Raising Girls: Helping Your Daughter to Grow Up Wise, Warm and Strong is a response to what Biddulph identifies as a “sudden and marked plunge in girls’ mental health” over the past five years, during which the growth of social media has encouraged anxiety and narcissism, childhood exposure to pornography has increased, and corporations have made millions from the pinkification of girlhood. “The world today does not seem to care about girls at it should, and sees them just as a way to make money.”

This book is also available for loan in the Penrhos College Library.

Learn more: Raising Girls
Rachel Simmons — Enough As She Is

Building Resilience in Girls

Rachel Simmons’ newly released book, Enough As She Is: How to Help Girls Move Beyond Impossible Standards of Success to Live Healthy, Happy, and Fulfilling Lives, has been met with widespread acclaim for its down-to-earth advice designed to help adults give girls the tools to overcome the growing culture of self-criticism that means that “no matter how hard they try, they will never be smart enough, successful enough, pretty enough, thin enough, popular enough, or sexy enough”.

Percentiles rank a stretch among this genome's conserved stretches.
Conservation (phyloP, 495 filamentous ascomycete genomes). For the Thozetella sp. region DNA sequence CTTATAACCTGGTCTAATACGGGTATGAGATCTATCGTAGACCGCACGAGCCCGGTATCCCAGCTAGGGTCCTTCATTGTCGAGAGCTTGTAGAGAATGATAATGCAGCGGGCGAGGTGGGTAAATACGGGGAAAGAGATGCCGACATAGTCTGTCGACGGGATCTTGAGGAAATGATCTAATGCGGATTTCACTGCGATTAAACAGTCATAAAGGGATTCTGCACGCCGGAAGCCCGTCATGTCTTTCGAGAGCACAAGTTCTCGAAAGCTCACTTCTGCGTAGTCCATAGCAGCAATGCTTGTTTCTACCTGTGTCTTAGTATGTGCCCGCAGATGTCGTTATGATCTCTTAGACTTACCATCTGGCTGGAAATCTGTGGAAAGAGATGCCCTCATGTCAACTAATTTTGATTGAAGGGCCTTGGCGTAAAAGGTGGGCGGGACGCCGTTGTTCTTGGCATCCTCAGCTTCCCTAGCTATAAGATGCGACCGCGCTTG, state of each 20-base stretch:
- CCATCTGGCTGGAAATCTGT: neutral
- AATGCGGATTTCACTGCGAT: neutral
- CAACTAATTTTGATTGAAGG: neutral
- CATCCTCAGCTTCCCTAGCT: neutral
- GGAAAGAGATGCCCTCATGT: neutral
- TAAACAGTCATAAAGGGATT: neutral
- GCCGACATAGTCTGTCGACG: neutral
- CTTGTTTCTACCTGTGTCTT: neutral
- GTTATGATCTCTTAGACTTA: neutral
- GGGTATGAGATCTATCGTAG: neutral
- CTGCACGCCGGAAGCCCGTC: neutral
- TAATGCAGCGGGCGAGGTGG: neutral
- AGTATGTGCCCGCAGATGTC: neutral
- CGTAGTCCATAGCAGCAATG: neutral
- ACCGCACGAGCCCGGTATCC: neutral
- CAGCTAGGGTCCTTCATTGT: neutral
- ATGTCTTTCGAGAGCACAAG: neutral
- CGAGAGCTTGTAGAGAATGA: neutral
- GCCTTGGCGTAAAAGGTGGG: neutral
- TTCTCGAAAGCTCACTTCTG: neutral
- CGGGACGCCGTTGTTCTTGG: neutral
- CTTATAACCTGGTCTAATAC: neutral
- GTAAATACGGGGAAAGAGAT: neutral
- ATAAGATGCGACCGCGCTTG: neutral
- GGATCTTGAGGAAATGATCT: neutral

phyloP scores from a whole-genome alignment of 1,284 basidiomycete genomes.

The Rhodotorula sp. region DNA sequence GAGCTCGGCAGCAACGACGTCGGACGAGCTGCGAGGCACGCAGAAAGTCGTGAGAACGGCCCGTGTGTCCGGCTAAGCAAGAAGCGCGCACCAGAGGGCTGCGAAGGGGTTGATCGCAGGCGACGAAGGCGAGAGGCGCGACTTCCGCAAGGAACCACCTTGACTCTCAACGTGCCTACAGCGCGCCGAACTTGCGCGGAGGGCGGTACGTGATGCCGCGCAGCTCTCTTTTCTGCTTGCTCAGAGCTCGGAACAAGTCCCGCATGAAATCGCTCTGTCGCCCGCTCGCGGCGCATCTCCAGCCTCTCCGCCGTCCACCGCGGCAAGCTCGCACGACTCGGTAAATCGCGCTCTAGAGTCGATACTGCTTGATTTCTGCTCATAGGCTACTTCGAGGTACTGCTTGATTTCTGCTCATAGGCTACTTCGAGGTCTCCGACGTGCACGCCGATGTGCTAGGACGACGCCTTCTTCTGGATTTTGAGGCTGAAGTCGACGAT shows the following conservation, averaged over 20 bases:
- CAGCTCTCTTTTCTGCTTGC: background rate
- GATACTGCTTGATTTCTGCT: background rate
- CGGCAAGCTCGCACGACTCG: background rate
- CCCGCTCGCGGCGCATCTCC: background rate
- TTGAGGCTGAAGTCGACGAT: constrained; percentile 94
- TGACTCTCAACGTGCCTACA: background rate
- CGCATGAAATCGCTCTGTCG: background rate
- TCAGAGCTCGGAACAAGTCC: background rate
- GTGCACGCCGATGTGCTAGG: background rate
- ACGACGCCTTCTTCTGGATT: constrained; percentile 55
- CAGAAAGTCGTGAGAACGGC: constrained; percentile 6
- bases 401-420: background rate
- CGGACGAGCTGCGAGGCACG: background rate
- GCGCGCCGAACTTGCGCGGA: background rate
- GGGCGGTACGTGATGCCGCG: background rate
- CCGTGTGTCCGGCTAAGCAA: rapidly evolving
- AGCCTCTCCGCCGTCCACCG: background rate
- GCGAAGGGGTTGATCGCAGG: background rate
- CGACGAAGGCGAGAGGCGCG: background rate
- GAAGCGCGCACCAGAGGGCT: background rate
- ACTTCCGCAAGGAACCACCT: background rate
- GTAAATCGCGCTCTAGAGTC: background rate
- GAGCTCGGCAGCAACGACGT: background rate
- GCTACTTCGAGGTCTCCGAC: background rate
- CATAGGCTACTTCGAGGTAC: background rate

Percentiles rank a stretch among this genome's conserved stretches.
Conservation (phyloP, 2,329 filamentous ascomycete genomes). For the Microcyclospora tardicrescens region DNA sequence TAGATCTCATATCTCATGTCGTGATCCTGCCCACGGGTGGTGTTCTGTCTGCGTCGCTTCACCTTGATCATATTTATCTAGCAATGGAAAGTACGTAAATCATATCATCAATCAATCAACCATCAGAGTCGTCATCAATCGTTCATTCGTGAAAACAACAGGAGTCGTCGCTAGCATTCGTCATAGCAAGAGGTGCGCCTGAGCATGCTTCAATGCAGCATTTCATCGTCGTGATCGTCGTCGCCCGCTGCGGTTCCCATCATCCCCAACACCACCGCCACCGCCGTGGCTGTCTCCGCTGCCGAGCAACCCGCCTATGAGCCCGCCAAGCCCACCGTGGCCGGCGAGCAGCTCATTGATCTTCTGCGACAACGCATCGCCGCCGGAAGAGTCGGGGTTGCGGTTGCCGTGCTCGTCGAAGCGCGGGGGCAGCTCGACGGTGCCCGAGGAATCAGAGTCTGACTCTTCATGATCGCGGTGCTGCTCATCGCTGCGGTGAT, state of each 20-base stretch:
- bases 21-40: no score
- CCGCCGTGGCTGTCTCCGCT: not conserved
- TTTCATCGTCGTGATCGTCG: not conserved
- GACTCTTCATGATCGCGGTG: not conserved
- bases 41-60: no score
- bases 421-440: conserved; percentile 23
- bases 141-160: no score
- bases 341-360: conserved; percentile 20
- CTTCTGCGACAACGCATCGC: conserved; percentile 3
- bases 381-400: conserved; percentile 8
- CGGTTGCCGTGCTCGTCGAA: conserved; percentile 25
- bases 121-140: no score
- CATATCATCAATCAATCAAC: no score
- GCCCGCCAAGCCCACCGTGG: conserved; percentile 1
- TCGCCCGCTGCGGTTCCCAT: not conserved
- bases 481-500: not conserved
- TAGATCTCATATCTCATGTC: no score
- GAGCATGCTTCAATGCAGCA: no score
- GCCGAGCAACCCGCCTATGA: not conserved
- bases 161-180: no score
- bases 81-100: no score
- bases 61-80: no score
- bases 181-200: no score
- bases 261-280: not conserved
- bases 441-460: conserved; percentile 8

This book is also available for loan in the Penrhos College Library.

Learn more: Enough As She Is
Peggy Orenstein — Don't Call Me A Princess

In American author, journalist and feminist, Peggy Orenstein’sd newest book, “Don’t Call Me Princess”: What do we tell our children about relationships, sex and respect?, she impresses on parents the need to speak openly with their children about sex and relationships. She believes this will give them the confidence to know what a healthy and consensual relationship looks like. If parents don’t educate teens about sex, Orenstein warns, the mainstream media and pornography will, leading to unequal relationships and risky behaviour.